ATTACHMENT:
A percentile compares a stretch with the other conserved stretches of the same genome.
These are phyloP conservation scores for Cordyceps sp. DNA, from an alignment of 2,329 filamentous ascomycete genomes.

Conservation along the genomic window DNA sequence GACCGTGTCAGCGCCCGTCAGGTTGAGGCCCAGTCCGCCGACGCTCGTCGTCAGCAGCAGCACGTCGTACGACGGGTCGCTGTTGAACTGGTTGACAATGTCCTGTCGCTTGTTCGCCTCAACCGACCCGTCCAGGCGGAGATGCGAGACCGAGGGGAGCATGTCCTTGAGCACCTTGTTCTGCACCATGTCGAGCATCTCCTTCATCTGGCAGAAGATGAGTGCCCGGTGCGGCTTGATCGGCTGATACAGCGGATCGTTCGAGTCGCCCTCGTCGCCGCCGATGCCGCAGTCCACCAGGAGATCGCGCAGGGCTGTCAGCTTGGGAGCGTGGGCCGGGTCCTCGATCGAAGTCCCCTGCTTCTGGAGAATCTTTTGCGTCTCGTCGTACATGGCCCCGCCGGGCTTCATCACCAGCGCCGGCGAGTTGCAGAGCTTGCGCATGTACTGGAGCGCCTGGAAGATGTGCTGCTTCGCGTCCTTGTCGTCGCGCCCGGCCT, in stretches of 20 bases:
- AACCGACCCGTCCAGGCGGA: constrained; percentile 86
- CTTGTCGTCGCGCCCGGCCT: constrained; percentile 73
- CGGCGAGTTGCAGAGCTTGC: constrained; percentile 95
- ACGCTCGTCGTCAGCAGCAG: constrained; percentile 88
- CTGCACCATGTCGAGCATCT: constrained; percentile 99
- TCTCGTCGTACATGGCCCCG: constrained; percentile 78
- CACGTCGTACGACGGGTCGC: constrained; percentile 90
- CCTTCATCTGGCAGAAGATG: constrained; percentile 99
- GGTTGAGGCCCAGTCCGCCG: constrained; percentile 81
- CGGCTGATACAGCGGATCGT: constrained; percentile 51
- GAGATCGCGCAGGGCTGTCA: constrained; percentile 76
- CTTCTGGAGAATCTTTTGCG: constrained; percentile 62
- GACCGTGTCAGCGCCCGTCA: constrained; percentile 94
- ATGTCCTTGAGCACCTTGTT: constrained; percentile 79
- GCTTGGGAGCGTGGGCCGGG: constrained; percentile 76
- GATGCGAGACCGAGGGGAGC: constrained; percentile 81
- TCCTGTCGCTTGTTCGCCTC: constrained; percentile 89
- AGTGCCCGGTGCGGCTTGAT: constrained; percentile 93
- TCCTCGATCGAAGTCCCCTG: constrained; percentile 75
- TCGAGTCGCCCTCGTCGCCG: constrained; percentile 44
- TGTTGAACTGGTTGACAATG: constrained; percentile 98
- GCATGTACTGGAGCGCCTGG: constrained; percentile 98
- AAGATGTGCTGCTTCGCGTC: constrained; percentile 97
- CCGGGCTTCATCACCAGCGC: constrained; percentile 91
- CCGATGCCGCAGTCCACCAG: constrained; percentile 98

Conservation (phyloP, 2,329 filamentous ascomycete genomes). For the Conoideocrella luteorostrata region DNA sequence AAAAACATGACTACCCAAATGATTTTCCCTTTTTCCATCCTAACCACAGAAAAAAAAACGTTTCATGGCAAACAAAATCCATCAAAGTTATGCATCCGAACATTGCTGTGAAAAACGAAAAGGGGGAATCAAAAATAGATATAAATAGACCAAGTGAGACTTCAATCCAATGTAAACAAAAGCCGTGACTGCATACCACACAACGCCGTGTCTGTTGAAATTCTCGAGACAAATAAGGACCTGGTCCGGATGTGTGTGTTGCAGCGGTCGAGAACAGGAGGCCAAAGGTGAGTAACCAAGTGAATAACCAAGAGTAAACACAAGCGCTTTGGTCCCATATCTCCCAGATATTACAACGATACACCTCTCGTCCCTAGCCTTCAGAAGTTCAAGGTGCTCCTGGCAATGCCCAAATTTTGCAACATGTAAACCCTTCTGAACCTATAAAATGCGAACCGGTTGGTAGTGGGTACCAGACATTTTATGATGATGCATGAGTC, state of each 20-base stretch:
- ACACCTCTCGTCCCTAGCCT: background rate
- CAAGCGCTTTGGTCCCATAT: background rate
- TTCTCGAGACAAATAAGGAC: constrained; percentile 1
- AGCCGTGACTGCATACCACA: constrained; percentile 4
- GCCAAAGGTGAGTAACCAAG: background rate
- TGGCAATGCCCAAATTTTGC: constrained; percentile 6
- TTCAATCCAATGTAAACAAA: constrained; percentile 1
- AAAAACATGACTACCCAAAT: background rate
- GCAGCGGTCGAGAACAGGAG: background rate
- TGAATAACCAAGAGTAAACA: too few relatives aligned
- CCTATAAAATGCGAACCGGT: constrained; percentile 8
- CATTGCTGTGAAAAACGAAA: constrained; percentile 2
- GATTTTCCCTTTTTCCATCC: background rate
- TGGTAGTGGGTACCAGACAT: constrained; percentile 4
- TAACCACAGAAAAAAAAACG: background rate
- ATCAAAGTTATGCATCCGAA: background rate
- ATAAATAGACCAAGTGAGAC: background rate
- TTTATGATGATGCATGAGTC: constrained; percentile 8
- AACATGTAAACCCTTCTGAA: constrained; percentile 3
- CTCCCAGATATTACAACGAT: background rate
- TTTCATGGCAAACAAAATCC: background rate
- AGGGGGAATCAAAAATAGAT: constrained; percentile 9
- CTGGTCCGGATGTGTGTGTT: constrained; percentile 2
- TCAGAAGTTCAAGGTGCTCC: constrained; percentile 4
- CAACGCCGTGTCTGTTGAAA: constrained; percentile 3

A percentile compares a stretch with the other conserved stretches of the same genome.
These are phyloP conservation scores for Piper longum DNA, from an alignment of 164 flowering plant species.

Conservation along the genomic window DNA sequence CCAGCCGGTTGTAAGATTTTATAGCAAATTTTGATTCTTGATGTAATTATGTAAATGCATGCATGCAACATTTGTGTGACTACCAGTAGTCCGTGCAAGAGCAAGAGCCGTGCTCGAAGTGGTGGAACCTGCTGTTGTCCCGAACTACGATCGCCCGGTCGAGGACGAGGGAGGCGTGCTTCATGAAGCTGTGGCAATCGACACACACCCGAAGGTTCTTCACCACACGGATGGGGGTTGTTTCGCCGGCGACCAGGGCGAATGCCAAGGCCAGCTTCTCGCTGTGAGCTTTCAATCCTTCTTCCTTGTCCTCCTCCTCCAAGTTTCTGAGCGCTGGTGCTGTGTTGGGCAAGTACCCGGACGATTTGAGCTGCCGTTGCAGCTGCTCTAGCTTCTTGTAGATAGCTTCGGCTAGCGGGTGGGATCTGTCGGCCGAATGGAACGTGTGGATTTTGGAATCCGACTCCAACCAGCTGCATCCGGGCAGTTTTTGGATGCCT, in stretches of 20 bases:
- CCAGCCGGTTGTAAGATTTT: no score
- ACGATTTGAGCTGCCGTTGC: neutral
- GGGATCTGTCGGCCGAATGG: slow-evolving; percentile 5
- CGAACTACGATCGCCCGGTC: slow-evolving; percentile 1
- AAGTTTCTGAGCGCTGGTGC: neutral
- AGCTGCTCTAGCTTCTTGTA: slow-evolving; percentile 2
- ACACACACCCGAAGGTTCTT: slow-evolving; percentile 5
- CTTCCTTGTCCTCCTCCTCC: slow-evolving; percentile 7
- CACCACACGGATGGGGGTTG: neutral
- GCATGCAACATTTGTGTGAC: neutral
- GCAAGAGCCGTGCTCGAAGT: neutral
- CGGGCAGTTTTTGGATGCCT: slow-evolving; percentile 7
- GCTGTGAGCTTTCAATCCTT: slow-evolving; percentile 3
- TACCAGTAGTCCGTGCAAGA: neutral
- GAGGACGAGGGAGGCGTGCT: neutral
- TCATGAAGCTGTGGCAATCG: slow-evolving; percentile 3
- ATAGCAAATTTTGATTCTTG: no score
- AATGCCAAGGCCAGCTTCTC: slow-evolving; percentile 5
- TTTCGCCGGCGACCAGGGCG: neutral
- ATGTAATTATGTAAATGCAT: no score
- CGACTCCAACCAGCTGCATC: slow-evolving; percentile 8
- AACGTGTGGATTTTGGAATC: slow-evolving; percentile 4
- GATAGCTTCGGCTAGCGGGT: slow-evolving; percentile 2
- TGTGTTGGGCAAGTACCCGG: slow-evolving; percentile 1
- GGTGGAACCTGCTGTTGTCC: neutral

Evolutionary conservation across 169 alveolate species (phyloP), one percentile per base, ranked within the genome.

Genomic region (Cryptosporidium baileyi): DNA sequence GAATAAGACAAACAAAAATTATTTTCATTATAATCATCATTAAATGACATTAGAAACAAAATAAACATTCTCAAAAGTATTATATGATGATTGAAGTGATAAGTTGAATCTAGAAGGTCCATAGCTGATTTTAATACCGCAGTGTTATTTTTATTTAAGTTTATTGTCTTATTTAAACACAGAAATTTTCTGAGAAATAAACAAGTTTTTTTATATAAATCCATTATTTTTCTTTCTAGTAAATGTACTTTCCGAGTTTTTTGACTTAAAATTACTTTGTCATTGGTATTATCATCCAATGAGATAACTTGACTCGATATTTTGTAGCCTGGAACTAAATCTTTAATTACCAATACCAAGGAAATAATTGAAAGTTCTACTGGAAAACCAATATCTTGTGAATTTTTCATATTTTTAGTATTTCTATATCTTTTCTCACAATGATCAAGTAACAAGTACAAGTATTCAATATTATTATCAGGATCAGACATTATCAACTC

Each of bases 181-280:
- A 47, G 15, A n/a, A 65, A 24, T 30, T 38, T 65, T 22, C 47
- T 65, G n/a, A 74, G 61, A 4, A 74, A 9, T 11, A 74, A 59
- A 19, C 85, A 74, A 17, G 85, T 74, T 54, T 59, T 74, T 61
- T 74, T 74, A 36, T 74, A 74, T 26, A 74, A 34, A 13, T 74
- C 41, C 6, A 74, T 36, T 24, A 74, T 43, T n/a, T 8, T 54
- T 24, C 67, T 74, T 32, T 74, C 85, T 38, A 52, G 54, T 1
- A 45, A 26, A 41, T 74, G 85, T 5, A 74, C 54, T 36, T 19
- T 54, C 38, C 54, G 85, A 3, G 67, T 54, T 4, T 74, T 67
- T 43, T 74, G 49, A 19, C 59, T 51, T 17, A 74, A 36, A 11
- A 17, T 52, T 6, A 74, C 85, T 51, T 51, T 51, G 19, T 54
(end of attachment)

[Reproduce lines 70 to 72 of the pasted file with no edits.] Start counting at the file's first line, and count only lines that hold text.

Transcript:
- GCTGTGAGCTTTCAATCCTT: slow-evolving; percentile 3
- TACCAGTAGTCCGTGCAAGA: neutral
- GAGGACGAGGGAGGCGTGCT: neutral